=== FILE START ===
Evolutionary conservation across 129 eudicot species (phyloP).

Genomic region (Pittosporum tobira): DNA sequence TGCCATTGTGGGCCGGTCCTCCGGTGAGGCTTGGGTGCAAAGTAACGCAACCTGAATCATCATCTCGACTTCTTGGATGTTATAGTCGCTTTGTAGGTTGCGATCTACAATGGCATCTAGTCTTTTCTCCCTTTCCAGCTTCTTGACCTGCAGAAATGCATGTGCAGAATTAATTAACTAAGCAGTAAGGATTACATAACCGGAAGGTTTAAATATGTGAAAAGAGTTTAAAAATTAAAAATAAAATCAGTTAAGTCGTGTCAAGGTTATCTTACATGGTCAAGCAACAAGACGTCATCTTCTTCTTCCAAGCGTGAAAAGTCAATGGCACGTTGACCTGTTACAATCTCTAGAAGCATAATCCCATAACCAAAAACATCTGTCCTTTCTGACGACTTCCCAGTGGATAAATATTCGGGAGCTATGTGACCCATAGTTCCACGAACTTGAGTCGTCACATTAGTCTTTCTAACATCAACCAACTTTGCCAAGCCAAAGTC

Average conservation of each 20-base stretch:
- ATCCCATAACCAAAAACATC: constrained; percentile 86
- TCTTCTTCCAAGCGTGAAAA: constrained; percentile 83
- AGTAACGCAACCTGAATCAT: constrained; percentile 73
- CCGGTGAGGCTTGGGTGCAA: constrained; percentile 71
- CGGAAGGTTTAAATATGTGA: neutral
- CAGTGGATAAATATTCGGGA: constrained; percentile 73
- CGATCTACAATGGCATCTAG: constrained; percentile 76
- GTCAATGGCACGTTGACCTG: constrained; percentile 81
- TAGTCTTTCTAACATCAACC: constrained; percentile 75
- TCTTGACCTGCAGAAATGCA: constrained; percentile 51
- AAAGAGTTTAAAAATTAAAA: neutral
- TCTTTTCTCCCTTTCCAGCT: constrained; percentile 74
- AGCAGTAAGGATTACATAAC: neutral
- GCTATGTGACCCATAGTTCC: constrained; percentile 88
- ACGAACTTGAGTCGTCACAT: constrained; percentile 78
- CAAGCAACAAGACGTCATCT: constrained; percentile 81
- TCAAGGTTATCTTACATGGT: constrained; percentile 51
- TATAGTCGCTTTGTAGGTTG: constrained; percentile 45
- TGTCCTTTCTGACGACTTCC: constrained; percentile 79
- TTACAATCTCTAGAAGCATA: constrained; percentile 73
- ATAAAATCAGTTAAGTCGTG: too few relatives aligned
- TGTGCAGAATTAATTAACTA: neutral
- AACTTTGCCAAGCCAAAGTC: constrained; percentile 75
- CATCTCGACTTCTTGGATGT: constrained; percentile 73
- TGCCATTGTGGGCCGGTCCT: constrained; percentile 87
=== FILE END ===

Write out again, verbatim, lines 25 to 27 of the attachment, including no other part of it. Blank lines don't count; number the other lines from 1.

- TGTGCAGAATTAATTAACTA: neutral
- AACTTTGCCAAGCCAAAGTC: constrained; percentile 75
- CATCTCGACTTCTTGGATGT: constrained; percentile 73